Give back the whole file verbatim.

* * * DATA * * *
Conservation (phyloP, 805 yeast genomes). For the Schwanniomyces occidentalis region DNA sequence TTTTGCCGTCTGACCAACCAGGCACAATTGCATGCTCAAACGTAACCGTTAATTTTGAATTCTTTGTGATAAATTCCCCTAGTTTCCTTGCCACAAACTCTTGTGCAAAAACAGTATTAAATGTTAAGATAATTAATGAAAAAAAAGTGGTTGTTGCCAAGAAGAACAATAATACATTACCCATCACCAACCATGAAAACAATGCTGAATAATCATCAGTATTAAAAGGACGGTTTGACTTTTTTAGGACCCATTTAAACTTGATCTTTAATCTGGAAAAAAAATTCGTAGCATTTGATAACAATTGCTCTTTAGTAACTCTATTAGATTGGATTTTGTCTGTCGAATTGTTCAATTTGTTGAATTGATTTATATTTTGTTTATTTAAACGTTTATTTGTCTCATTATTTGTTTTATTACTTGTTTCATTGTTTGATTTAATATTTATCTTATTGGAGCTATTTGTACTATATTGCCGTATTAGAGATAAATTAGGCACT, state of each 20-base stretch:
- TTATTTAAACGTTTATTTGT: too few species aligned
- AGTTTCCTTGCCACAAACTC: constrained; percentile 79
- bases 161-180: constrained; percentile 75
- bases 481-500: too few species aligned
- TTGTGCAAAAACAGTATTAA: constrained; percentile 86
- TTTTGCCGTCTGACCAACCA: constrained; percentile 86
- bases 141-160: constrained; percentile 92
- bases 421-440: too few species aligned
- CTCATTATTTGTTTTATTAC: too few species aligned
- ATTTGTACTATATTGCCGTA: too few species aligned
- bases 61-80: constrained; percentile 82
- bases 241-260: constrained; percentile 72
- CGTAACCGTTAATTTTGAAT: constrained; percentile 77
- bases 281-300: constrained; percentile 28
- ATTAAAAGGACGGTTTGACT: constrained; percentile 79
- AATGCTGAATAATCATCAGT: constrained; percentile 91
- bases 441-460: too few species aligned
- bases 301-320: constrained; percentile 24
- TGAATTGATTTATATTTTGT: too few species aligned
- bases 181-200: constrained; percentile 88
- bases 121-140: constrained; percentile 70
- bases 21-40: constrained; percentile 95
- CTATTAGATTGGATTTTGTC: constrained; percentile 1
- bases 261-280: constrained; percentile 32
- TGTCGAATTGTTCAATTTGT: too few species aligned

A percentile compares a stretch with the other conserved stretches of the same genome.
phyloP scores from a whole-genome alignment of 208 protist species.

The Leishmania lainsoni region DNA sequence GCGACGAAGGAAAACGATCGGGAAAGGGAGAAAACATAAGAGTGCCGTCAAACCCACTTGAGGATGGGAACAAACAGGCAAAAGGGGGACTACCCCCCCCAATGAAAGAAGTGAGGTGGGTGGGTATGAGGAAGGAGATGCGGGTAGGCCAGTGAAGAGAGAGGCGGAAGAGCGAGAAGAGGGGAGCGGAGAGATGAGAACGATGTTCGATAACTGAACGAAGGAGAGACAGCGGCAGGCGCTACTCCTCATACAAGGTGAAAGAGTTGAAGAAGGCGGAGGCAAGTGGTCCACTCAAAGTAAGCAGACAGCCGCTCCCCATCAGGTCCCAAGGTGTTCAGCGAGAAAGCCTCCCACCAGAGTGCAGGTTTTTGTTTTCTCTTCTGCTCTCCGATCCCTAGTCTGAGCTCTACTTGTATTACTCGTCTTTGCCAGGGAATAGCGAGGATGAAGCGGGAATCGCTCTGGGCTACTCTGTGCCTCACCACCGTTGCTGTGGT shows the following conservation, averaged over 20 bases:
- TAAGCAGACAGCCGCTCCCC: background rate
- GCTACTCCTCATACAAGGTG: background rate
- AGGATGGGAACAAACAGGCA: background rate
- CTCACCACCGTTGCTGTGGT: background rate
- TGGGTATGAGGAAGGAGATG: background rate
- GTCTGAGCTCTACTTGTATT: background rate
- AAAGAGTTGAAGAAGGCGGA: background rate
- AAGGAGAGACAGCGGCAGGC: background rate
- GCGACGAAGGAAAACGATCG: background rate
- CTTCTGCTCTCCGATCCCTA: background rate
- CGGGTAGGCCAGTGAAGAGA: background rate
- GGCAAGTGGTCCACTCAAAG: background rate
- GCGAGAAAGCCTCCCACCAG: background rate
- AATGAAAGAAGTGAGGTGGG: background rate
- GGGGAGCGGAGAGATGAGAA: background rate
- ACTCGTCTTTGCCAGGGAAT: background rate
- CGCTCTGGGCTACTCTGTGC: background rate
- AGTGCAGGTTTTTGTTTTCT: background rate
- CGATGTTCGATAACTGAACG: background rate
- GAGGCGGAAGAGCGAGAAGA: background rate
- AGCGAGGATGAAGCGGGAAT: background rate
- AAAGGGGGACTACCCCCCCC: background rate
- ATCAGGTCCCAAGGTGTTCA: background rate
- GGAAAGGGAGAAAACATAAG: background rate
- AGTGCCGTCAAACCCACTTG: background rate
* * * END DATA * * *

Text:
Conservation (phyloP, 805 yeast genomes). For the Schwanniomyces occidentalis region DNA sequence TTTTGCCGTCTGACCAACCAGGCACAATTGCATGCTCAAACGTAACCGTTAATTTTGAATTCTTTGTGATAAATTCCCCTAGTTTCCTTGCCACAAACTCTTGTGCAAAAACAGTATTAAATGTTAAGATAATTAATGAAAAAAAAGTGGTTGTTGCCAAGAAGAACAATAATACATTACCCATCACCAACCATGAAAACAATGCTGAATAATCATCAGTATTAAAAGGACGGTTTGACTTTTTTAGGACCCATTTAAACTTGATCTTTAATCTGGAAAAAAAATTCGTAGCATTTGATAACAATTGCTCTTTAGTAACTCTATTAGATTGGATTTTGTCTGTCGAATTGTTCAATTTGTTGAATTGATTTATATTTTGTTTATTTAAACGTTTATTTGTCTCATTATTTGTTTTATTACTTGTTTCATTGTTTGATTTAATATTTATCTTATTGGAGCTATTTGTACTATATTGCCGTATTAGAGATAAATTAGGCACT, state of each 20-base stretch:
- TTATTTAAACGTTTATTTGT: too few species aligned
- AGTTTCCTTGCCACAAACTC: constrained; percentile 79
- bases 161-180: constrained; percentile 75
- bases 481-500: too few species aligned
- TTGTGCAAAAACAGTATTAA: constrained; percentile 86
- TTTTGCCGTCTGACCAACCA: constrained; percentile 86
- bases 141-160: constrained; percentile 92
- bases 421-440: too few species aligned
- CTCATTATTTGTTTTATTAC: too few species aligned
- ATTTGTACTATATTGCCGTA: too few species aligned
- bases 61-80: constrained; percentile 82
- bases 241-260: constrained; percentile 72
- CGTAACCGTTAATTTTGAAT: constrained; percentile 77
- bases 281-300: constrained; percentile 28
- ATTAAAAGGACGGTTTGACT: constrained; percentile 79
- AATGCTGAATAATCATCAGT: constrained; percentile 91
- bases 441-460: too few species aligned
- bases 301-320: constrained; percentile 24
- TGAATTGATTTATATTTTGT: too few species aligned
- bases 181-200: constrained; percentile 88
- bases 121-140: constrained; percentile 70
- bases 21-40: constrained; percentile 95
- CTATTAGATTGGATTTTGTC: constrained; percentile 1
- bases 261-280: constrained; percentile 32
- TGTCGAATTGTTCAATTTGT: too few species aligned

A percentile compares a stretch with the other conserved stretches of the same genome.
phyloP scores from a whole-genome alignment of 208 protist species.

The Leishmania lainsoni region DNA sequence GCGACGAAGGAAAACGATCGGGAAAGGGAGAAAACATAAGAGTGCCGTCAAACCCACTTGAGGATGGGAACAAACAGGCAAAAGGGGGACTACCCCCCCCAATGAAAGAAGTGAGGTGGGTGGGTATGAGGAAGGAGATGCGGGTAGGCCAGTGAAGAGAGAGGCGGAAGAGCGAGAAGAGGGGAGCGGAGAGATGAGAACGATGTTCGATAACTGAACGAAGGAGAGACAGCGGCAGGCGCTACTCCTCATACAAGGTGAAAGAGTTGAAGAAGGCGGAGGCAAGTGGTCCACTCAAAGTAAGCAGACAGCCGCTCCCCATCAGGTCCCAAGGTGTTCAGCGAGAAAGCCTCCCACCAGAGTGCAGGTTTTTGTTTTCTCTTCTGCTCTCCGATCCCTAGTCTGAGCTCTACTTGTATTACTCGTCTTTGCCAGGGAATAGCGAGGATGAAGCGGGAATCGCTCTGGGCTACTCTGTGCCTCACCACCGTTGCTGTGGT shows the following conservation, averaged over 20 bases:
- TAAGCAGACAGCCGCTCCCC: background rate
- GCTACTCCTCATACAAGGTG: background rate
- AGGATGGGAACAAACAGGCA: background rate
- CTCACCACCGTTGCTGTGGT: background rate
- TGGGTATGAGGAAGGAGATG: background rate
- GTCTGAGCTCTACTTGTATT: background rate
- AAAGAGTTGAAGAAGGCGGA: background rate
- AAGGAGAGACAGCGGCAGGC: background rate
- GCGACGAAGGAAAACGATCG: background rate
- CTTCTGCTCTCCGATCCCTA: background rate
- CGGGTAGGCCAGTGAAGAGA: background rate
- GGCAAGTGGTCCACTCAAAG: background rate
- GCGAGAAAGCCTCCCACCAG: background rate
- AATGAAAGAAGTGAGGTGGG: background rate
- GGGGAGCGGAGAGATGAGAA: background rate
- ACTCGTCTTTGCCAGGGAAT: background rate
- CGCTCTGGGCTACTCTGTGC: background rate
- AGTGCAGGTTTTTGTTTTCT: background rate
- CGATGTTCGATAACTGAACG: background rate
- GAGGCGGAAGAGCGAGAAGA: background rate
- AGCGAGGATGAAGCGGGAAT: background rate
- AAAGGGGGACTACCCCCCCC: background rate
- ATCAGGTCCCAAGGTGTTCA: background rate
- GGAAAGGGAGAAAACATAAG: background rate
- AGTGCCGTCAAACCCACTTG: background rate